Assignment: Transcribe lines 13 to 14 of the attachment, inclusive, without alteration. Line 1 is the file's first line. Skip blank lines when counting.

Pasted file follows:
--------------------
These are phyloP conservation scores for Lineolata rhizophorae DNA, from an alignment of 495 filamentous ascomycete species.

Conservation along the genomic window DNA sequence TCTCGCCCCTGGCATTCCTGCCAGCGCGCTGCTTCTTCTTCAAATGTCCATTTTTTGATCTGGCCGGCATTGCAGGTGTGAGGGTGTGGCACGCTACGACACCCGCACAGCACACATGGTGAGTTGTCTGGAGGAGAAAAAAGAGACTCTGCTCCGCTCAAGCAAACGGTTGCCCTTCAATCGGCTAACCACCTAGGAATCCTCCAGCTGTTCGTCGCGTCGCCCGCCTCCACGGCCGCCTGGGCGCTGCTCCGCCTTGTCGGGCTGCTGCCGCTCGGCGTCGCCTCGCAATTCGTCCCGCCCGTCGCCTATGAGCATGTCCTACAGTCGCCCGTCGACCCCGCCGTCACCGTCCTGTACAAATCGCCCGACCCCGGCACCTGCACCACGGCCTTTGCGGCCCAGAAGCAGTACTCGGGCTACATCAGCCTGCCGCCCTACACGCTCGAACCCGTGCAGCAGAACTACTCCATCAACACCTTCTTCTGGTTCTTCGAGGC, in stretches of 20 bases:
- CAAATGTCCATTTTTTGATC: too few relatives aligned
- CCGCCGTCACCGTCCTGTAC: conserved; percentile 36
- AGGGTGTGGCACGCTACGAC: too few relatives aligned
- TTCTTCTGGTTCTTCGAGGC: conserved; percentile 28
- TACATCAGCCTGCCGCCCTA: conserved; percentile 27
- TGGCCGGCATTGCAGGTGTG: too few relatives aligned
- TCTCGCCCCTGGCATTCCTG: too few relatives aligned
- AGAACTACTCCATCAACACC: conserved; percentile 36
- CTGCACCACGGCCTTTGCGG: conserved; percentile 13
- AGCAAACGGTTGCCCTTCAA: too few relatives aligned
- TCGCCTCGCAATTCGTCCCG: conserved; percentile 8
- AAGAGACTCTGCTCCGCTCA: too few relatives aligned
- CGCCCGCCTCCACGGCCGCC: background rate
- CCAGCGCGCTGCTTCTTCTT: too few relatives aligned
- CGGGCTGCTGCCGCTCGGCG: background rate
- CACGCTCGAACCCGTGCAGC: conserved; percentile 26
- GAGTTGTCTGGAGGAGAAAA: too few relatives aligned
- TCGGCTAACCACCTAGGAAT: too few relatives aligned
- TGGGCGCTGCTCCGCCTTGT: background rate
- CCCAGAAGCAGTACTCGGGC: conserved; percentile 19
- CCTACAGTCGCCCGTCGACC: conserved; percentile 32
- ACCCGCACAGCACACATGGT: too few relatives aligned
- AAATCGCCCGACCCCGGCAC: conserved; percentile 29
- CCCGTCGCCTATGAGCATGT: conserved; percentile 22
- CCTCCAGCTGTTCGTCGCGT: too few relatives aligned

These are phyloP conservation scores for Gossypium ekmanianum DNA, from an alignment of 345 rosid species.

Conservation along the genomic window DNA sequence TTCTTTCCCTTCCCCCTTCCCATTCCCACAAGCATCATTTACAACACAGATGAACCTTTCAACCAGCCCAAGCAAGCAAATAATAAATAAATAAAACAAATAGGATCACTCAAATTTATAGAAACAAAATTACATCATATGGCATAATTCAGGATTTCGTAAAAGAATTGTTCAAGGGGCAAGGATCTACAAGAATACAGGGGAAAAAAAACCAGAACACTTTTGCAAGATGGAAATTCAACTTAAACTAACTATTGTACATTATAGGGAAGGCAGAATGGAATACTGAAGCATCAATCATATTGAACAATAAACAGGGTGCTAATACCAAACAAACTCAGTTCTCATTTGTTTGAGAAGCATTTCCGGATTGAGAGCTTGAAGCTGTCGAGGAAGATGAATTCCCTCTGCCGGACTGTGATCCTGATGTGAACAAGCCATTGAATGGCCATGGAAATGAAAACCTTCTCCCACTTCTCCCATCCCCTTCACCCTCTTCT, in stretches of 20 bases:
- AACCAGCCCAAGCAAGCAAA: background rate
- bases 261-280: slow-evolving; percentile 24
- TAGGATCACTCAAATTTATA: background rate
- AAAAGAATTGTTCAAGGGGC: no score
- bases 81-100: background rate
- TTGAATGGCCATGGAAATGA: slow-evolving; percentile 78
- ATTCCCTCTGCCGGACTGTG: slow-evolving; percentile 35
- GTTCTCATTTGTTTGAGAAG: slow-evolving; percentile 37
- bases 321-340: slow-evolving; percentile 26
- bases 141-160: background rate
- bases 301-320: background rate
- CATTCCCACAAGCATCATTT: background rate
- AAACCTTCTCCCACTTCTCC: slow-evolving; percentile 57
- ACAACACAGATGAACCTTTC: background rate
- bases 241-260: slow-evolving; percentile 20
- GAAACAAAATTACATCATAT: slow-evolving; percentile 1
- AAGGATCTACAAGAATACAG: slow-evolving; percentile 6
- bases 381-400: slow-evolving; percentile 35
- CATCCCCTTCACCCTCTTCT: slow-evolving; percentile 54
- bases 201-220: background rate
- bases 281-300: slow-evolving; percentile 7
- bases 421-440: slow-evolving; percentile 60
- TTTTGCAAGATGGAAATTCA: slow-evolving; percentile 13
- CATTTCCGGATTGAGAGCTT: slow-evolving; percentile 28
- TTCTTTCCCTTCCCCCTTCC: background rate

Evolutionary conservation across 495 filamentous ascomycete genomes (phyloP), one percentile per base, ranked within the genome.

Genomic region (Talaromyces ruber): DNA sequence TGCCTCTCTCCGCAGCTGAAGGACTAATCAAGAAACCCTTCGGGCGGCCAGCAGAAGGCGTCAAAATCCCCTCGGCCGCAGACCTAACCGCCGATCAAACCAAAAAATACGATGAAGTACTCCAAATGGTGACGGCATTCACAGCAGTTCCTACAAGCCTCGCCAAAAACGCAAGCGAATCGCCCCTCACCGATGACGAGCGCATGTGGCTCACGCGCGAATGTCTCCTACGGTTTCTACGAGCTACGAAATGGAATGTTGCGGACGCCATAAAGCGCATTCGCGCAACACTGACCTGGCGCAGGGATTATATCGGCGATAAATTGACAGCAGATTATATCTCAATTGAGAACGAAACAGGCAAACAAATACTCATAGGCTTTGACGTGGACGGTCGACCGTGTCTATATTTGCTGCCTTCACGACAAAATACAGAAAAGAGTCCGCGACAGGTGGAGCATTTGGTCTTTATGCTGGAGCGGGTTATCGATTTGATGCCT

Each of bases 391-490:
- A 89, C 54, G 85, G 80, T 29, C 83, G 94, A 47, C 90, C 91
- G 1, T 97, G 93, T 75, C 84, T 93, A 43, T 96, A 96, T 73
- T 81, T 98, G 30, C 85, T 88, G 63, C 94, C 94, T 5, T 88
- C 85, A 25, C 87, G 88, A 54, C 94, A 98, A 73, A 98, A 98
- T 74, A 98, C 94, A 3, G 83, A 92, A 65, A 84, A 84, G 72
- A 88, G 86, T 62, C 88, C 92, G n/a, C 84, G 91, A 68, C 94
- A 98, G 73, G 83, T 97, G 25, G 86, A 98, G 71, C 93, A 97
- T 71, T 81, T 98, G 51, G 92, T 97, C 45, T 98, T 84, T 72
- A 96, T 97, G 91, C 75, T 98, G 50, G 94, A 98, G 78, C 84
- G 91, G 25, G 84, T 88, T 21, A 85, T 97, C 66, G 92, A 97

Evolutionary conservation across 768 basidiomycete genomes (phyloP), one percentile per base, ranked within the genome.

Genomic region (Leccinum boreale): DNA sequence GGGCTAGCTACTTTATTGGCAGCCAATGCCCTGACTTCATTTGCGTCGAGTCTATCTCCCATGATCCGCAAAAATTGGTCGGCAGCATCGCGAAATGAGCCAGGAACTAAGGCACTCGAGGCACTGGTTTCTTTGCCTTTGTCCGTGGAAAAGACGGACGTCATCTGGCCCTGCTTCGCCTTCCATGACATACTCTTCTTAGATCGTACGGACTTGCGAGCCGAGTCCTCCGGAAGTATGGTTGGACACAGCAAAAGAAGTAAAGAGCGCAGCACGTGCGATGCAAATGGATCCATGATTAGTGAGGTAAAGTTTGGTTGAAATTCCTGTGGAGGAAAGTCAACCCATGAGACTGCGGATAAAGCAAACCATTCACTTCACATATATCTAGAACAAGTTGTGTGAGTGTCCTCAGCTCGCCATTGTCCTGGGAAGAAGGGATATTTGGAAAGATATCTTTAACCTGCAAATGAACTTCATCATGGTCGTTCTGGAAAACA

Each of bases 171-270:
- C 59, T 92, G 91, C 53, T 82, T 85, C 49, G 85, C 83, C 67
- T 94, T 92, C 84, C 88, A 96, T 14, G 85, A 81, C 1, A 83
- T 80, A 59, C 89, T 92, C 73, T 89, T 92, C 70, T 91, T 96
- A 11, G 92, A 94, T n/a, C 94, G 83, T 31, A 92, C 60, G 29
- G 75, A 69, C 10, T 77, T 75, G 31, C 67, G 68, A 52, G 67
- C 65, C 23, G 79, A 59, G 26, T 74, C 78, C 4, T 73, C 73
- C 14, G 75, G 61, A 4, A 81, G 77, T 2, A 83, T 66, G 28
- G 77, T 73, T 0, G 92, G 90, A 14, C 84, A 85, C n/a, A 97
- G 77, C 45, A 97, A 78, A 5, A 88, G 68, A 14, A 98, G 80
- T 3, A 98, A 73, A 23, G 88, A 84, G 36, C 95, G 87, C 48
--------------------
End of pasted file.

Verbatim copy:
- TCGCCTCGCAATTCGTCCCG: conserved; percentile 8
- AAGAGACTCTGCTCCGCTCA: too few relatives aligned